Monday, November 05, 2018


Title: The House Swap
Author: Rebecca Fleet
Publisher: Pamela Dorman books
Pages: 294
My GoodReads Rating: ⭐⭐⭐

Most things take less effort than you think to keep alive, says a character. But marriage is not one of those things.

The House Swap takes us up close into the marriage of Caroline and Francis, and, by extension, into their lives.
Caroline and Francis swap houses for a short break with an unknown person on a house-swapping website. They have an apartment in the city and are assigned for the stay to a house in the suburbs.

Caroline hopes the stay will give her an opportunity to work on her strained marriage. Just the two of them. Their marriage is in shambles following her unfaithfulness (she had an affair with her colleague, Carl, who was 8 years her junior) and his addiction to prescription medicine (never fully explained). They are both in recovery.

The house they are assigned to is crowded with objects, and with visual and auditory cues that remind her of the time she spent with Carl. They tripwire her into the past, even though she came there to escape those memories. Other than those objects, there are hardly any possessions around the house. It looks unlived in, almost minimalistic.

Before long, Caroline begins to suspect that she is being shadowed and watched. She has a premonitory feeling about the house, and believes that it belongs to someone from her past, someone she is trying to forget, someone who seems to be trying to provoke her and destroy her marriage. Then she meets Amber, a young woman who lives next door, who seems to take an inordinate amount of interest in her. Amber reminds Caroline of herself when she was younger. But there is something suspicious about her.

And all along, Caroline cannot shake off the feeling of dread, of something terrible waiting to happen. Of some way in which a dark secret she has hidden from everyone, something horrible that changed her life, will come out in the open.

The novel is written in dual timelines, in December 2012 while Caroline’s affair is on, and in May 2015, long after the affair is over when Caroline and Francis are trying to rebuild their marriage at the house they have been assigned in the house swap. 

Interspersed with these accounts of Caroline are the first person present tense PoVs of Francis, at both timelines, and the present tense PoV of the stranger who has swapped houses with Caroline, in the present day.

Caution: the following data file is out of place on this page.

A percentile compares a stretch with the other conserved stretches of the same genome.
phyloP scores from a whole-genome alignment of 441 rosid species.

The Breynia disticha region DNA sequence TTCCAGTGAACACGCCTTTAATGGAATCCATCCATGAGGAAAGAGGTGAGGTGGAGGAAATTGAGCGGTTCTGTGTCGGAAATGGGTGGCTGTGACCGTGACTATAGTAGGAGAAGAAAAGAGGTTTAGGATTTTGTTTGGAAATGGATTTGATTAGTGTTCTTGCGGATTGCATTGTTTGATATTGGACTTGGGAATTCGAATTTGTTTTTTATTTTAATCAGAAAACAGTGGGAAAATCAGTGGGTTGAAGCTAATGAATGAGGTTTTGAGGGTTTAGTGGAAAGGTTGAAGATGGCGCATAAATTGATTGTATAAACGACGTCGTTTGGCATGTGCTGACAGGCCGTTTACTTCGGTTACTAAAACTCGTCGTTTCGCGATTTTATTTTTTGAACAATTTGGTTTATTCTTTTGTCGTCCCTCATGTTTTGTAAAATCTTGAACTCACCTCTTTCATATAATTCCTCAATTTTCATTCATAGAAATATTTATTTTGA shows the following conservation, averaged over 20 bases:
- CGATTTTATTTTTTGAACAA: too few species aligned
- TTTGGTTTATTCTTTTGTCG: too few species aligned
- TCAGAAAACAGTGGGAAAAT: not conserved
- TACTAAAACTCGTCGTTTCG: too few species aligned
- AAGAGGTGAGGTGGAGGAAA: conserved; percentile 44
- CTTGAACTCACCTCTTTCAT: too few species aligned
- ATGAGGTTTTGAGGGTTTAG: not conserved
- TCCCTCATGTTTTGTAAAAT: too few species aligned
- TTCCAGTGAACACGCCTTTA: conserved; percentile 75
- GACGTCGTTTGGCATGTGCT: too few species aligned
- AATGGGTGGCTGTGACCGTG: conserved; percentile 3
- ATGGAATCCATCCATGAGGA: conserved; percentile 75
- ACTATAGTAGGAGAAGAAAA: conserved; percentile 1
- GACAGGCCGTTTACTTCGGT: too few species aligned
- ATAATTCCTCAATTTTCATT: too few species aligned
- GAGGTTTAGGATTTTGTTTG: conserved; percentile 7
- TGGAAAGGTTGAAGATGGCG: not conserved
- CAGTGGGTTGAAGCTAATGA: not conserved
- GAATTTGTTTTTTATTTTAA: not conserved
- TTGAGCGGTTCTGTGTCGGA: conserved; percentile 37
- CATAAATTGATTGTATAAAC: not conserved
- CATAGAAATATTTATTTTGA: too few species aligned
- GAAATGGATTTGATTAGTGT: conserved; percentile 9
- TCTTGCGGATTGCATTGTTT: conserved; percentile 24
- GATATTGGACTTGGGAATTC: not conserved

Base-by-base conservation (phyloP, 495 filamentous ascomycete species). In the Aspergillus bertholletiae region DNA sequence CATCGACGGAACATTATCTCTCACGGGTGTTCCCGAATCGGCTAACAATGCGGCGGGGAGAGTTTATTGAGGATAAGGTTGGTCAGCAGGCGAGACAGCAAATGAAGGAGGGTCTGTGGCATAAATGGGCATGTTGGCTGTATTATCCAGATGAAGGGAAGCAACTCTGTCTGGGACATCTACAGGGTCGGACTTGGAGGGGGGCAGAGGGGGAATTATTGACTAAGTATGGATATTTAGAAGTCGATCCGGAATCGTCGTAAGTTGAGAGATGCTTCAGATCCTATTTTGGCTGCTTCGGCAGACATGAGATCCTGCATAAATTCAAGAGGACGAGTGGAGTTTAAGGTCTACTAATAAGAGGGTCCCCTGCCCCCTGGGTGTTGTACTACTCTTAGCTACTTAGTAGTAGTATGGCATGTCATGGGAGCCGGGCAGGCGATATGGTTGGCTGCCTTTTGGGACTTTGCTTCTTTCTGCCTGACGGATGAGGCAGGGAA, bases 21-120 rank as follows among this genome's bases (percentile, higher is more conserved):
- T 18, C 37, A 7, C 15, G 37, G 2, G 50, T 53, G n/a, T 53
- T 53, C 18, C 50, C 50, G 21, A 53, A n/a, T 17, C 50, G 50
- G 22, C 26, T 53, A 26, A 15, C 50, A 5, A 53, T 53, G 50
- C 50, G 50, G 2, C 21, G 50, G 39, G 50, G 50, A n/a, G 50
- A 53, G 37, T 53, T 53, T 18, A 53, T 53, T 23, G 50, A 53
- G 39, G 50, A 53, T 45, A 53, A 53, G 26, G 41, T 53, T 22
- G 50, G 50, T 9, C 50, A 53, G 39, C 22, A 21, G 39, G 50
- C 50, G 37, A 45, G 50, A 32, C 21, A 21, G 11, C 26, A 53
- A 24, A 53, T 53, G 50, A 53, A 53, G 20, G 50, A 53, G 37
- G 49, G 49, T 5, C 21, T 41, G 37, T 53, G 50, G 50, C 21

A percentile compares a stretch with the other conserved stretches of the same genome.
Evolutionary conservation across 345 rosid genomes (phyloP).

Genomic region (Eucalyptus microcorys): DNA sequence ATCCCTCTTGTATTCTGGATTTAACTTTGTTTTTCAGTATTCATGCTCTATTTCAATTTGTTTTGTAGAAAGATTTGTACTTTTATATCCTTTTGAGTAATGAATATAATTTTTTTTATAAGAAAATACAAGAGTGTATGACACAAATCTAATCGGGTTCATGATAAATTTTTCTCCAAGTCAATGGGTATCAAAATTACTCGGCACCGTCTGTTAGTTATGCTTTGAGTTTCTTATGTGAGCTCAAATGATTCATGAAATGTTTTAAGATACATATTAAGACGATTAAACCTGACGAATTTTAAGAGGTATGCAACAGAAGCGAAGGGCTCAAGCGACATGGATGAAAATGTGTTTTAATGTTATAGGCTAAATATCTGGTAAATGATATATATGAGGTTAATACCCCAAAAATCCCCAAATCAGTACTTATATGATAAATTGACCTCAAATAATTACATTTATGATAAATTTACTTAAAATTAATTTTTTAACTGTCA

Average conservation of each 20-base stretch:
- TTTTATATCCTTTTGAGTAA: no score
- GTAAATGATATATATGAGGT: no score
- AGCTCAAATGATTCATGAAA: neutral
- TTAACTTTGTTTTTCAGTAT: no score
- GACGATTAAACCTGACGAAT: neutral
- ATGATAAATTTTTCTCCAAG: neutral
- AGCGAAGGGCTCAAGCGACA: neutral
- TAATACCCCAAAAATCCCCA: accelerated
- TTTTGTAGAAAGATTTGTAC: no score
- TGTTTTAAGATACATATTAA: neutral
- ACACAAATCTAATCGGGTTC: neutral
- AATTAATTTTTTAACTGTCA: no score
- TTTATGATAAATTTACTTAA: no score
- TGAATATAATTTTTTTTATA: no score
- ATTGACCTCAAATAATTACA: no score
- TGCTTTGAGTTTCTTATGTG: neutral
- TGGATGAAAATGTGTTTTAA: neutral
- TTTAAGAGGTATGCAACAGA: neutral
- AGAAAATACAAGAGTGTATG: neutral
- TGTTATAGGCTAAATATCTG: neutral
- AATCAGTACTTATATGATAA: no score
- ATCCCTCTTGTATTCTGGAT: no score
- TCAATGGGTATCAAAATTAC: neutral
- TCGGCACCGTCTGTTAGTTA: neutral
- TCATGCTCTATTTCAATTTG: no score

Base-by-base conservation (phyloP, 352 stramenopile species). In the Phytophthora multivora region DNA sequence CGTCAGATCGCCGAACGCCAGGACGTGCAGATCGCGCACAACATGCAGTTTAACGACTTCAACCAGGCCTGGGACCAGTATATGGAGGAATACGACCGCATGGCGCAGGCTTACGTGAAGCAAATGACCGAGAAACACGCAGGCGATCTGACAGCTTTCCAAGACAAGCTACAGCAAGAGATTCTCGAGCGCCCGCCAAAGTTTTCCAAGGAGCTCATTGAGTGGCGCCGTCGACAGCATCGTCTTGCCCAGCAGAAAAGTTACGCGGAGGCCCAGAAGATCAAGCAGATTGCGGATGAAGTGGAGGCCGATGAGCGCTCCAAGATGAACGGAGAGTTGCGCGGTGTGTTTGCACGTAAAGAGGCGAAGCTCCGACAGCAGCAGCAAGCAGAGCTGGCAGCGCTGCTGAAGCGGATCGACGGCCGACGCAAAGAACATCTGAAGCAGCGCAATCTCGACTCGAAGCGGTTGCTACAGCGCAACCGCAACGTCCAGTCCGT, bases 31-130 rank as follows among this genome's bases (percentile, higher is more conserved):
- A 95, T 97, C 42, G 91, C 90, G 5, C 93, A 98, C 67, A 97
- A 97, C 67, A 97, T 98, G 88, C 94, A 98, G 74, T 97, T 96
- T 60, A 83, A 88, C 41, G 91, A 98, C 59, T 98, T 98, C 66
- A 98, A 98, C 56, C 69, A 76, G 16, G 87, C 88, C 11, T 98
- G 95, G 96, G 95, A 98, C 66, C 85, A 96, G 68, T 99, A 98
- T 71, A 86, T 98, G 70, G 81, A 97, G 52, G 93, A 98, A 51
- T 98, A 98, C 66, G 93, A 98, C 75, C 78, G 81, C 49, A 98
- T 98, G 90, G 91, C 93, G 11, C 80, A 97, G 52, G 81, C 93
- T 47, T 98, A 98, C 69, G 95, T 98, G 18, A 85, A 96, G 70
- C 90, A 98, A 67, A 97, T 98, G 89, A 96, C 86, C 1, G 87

The prologue hints at malice and evil intent. Meaning to be Dirty. Unpleasant. It is written in the first-person point of view of the stranger.

I found the concept of a house swap very intriguing. I don’t think I’d ever be capable of letting a stranger live in my home, while I wasn’t around. Not even if it was truly magazine-worthy, and not the messy, cluttered place it is.

The language is poetic and figurative. I was pleasantly surprised to find anything like it in a thriller.

Caroline tells us that That process of laying my quirks and foibles out for inspection and seeing if they are accepted or not is something you do less as an adult.

She and Francis have veiled, monosyllabic utterances that feel more like crossword clues than conversation.

Caroline describes her husband’s pills which disappear and are restored at an alarming rate as dividing and replenishing like cancerous cells.

The years of a floundering marriage have left Caroline feeling as if Love sits uneasily on me, a worn-out, too-big coat that doesn’t mold itself to me in the way it once did.

She feels like the last clumps of grass and earth grasped at by someone tumbling off a cliff. I know they won’t last. That even as I hold them they’re crumbling into nothing in my hands.

None of the characters really stood out for me, except for Carl. He seems to be more in control of his emotions than any of the others. Nearly all the characters are flawed and deeply complicated, twisted in ways that are hard for us to comprehend.

Francis was the strangest of the lot. He is a therapist, who occasionally counsels couples, and yet he can’t seem to make sense out of his own life.

I wasn’t wholly satisfied with the resolution of the mystery here, which was no more than a 3-star for me. The third star is for the author’s prose.

(I received an ARC from First to Read).

No comments:

Post a Comment


Related Posts Plugin for WordPress, Blogger...